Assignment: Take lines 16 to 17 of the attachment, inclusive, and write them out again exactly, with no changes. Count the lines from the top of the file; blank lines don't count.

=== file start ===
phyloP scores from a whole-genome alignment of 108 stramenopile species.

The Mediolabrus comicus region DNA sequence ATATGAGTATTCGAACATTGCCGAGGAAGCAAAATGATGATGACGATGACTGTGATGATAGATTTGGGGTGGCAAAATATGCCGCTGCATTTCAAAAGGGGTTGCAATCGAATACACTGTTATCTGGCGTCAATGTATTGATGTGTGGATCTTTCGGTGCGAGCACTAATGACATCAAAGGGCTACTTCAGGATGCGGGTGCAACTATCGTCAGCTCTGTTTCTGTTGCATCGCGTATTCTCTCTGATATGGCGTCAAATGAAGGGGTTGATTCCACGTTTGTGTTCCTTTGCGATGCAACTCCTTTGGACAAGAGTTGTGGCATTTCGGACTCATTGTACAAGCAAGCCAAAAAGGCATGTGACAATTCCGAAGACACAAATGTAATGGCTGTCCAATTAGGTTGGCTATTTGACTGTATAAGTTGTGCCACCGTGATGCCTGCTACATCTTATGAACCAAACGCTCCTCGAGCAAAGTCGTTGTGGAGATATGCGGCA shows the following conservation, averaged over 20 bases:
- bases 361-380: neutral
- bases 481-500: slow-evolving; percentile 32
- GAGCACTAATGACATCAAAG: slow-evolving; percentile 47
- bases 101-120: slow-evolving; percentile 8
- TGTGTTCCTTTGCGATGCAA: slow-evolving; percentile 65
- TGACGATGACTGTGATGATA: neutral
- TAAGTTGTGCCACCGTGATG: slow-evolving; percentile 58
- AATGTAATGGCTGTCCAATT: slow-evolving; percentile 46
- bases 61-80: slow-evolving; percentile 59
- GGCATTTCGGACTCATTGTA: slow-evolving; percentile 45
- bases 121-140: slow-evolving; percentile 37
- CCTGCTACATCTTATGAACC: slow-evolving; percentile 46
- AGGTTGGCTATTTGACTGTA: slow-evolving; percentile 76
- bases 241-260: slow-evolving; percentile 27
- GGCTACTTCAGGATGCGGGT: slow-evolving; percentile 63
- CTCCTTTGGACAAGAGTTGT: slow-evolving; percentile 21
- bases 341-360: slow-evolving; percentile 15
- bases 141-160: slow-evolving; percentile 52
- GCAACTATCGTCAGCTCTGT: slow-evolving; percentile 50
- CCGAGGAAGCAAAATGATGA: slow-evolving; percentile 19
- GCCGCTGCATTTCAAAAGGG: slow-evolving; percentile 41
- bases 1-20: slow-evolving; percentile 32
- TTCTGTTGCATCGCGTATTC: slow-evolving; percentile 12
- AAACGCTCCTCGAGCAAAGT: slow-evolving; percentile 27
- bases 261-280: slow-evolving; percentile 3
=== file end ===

- bases 241-260: slow-evolving; percentile 27
- GGCTACTTCAGGATGCGGGT: slow-evolving; percentile 63